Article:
WHAT’S AT STAKE: Medals, hugely coveted titles, and, crucially, qualifying spots for the 2024 Paris Olympics. The World Championships offers up the first chance to get a team slot booked for the Games (for everyone other than France, of course, who automatically book their slot as the host country), and so the fight is fierce: the top seven teams, France excluded, will earn their qualification and won’t have to worry about chasing it down via alternative qualification systems, such as Nations Cup series victory in 2023 or Pan-American or European Championship successes, for example.
THE TEAMS: It’s still early days in the entry process, and so we don’t have a final tally of which countries will be coming forward, nor whom they’ll send as their athletes of choice, though every national federation with qualified athletes is welcome to submit entries. The final deadline for selected entries is the 5th of September, but we’ll expect to see many announcements come earlier than that — especially from the continental European contingent, who are largely using France’s Haras du Pin CCIO4*-S (August 11-14) as a final trial. Keep the Ultimate Guide bookmarked to get a first look at long and shortlists as they’re announced, as well as final selections and a link to our bumper form guides. In the meantime, you can scroll down to jump ahead to team announcements.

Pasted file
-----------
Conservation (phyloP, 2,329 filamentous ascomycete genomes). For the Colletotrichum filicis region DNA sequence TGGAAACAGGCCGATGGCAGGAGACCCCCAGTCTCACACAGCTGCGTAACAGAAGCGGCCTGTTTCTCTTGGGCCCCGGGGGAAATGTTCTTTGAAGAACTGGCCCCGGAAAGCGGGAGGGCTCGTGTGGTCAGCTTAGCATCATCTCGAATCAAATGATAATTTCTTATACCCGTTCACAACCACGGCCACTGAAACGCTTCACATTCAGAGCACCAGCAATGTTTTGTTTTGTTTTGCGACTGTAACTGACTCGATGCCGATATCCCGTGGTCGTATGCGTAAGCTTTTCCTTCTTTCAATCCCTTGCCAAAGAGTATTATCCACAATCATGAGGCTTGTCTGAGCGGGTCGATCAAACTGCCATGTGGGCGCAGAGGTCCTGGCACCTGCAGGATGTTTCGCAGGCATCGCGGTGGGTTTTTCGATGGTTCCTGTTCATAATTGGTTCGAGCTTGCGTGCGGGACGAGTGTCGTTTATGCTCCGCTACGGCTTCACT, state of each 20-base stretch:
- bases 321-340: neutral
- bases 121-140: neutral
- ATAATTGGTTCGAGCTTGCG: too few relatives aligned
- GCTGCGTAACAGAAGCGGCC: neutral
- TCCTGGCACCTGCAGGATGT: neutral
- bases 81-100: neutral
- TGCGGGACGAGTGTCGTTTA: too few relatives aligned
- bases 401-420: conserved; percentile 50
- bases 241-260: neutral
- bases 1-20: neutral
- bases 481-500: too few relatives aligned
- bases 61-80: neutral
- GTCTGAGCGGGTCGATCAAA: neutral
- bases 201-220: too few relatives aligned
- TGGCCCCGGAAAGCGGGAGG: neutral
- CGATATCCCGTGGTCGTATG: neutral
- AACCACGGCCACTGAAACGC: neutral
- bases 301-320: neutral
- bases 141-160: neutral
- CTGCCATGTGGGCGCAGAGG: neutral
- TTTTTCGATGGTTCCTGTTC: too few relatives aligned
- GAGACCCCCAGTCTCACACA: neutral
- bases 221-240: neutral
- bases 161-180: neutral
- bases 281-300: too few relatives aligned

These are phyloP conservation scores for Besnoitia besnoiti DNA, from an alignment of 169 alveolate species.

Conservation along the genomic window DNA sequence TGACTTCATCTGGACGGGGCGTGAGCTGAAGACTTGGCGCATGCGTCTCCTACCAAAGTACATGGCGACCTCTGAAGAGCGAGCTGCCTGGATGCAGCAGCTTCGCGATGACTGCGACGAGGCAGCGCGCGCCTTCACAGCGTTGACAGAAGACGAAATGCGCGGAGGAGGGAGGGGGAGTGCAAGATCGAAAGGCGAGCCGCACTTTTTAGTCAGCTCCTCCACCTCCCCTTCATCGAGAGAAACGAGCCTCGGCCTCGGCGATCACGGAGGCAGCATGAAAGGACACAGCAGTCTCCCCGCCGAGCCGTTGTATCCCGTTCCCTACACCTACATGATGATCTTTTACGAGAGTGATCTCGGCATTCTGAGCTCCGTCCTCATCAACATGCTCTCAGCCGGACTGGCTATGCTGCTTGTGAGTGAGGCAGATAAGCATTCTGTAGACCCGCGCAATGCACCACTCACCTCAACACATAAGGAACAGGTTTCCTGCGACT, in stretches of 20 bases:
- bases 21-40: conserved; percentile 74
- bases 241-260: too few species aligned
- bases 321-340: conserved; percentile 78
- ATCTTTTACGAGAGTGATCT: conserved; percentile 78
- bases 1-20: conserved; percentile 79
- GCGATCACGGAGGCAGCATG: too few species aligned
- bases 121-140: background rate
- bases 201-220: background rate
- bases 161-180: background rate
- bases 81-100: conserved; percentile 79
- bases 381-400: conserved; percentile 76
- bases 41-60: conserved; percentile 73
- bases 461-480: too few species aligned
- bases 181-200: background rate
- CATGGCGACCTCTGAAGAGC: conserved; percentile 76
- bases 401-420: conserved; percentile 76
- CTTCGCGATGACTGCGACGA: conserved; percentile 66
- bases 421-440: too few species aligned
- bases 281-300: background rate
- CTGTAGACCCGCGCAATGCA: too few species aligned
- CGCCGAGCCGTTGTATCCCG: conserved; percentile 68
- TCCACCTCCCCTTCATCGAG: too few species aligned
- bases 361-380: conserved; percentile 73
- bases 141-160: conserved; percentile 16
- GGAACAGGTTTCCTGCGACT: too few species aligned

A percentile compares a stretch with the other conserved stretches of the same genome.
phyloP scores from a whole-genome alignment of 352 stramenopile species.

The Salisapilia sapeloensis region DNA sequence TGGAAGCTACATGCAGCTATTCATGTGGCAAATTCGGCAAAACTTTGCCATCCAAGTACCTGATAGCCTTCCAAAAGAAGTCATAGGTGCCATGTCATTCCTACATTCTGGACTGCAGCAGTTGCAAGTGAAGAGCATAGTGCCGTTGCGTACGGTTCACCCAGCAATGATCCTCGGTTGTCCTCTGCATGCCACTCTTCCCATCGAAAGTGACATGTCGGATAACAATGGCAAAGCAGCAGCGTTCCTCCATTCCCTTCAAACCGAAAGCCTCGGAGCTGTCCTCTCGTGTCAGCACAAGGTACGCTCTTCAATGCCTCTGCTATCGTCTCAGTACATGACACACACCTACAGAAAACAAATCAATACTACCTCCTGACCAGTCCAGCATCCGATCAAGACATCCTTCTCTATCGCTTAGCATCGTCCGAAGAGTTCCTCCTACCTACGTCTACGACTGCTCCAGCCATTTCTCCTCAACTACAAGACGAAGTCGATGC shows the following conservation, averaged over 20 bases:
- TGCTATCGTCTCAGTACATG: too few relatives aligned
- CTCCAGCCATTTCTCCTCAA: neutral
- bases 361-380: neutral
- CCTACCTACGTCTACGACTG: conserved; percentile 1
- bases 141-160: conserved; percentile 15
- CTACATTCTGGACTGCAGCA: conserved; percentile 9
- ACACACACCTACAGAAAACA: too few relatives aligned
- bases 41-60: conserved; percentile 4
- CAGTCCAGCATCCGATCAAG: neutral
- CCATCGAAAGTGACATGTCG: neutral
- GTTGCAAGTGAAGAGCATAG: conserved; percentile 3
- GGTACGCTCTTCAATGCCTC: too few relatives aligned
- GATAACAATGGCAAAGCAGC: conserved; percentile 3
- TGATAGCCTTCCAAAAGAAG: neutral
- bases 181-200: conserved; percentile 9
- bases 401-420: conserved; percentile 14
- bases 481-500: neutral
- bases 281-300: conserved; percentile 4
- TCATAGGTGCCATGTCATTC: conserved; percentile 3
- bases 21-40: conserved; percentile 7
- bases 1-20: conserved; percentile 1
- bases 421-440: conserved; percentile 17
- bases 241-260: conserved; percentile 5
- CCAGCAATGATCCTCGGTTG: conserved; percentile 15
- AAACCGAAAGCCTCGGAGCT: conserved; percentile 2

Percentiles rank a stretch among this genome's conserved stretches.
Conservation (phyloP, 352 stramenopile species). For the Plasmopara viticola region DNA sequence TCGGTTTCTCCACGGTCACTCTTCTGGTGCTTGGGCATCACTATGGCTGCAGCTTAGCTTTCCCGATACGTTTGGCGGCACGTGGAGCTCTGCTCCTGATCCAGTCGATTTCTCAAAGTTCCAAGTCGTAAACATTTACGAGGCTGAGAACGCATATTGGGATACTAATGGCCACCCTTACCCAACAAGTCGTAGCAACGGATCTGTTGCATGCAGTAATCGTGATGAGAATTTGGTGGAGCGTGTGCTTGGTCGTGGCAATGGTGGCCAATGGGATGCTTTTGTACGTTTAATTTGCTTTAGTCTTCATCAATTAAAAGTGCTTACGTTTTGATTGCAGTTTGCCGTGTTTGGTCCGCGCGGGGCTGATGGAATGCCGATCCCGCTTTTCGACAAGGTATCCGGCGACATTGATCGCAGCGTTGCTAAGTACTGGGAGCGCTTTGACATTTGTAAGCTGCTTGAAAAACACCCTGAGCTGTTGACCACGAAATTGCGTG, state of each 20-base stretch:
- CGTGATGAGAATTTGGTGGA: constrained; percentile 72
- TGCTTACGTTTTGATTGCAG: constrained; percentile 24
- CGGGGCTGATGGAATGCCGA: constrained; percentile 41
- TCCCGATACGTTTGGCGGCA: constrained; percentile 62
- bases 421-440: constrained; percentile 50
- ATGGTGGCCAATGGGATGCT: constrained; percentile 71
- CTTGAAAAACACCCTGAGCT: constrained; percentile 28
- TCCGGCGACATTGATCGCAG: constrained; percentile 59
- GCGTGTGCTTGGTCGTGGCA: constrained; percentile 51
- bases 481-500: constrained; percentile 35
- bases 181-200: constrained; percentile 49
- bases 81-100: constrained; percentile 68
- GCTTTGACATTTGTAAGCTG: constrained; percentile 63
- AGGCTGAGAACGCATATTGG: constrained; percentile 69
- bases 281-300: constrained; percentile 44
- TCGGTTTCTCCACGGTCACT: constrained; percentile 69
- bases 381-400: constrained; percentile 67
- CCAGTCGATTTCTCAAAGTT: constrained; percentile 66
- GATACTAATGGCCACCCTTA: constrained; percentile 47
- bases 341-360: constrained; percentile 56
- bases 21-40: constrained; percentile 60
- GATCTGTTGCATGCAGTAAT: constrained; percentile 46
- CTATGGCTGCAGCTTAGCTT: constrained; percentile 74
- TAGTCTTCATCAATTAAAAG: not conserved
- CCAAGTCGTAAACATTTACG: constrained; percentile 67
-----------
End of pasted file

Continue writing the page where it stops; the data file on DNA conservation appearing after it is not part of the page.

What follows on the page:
THE FORMAT: It’s important to note is that the team format at the World Championships isn’t the format we saw used at the Olympics — there’s no confusing substitutions allowed mid-competition, and we will see dropscores in each team. Teams will have three or four horse-and-rider combinations, with three scores to count, and they’ll have an individual slot to use, too, meaning that each nation can send a maximum of five competitive combinations to Pratoni. If nations cannot field a team, they can use up to two individual slots.
THE QUALIFICATION PROCESS: To gain qualification for the World Championships, a horse and rider combination must gain their minimum eligibility requirement (MER) at either a CCI5*-L OR a CCI4*-L and a CCI4*-S. An MER is gained when the pair complete the competition within the following constraints:
- a dressage test with a score of 45 (55%) or lower
- a clear cross-country round (though they can activate one frangible device or have a flag penalty), with a time of less than 75 seconds over the optimum time, if at four-star, or 100 seconds over the optimum if at five-star. That’s 30 time penalties or fewer at four-star and 40 time penalties or fewer at five-star